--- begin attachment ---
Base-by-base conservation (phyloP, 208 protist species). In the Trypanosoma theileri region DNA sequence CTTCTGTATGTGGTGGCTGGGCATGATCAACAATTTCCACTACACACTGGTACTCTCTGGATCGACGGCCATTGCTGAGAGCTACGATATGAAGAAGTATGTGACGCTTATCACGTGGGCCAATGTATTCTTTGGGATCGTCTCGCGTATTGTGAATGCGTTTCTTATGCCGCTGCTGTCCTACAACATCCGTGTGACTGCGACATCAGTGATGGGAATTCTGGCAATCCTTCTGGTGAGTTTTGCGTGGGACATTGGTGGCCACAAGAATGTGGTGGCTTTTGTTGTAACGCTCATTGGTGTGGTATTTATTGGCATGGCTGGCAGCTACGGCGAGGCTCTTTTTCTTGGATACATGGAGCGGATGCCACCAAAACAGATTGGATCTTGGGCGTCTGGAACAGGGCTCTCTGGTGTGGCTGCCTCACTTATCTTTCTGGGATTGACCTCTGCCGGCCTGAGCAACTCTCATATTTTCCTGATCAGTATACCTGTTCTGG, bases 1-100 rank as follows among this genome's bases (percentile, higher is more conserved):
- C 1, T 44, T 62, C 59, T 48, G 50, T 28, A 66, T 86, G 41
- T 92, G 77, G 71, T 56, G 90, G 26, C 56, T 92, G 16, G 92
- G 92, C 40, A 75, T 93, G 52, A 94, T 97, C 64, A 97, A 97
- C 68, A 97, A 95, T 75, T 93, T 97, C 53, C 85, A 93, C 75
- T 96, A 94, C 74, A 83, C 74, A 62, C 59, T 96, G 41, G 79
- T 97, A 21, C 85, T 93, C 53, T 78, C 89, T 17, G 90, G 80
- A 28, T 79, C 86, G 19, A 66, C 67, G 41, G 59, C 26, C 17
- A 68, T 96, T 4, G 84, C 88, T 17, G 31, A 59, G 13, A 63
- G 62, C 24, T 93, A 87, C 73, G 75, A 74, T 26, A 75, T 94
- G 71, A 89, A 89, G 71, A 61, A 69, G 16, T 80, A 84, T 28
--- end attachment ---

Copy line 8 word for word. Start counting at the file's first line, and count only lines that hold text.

- A 28, T 79, C 86, G 19, A 66, C 67, G 41, G 59, C 26, C 17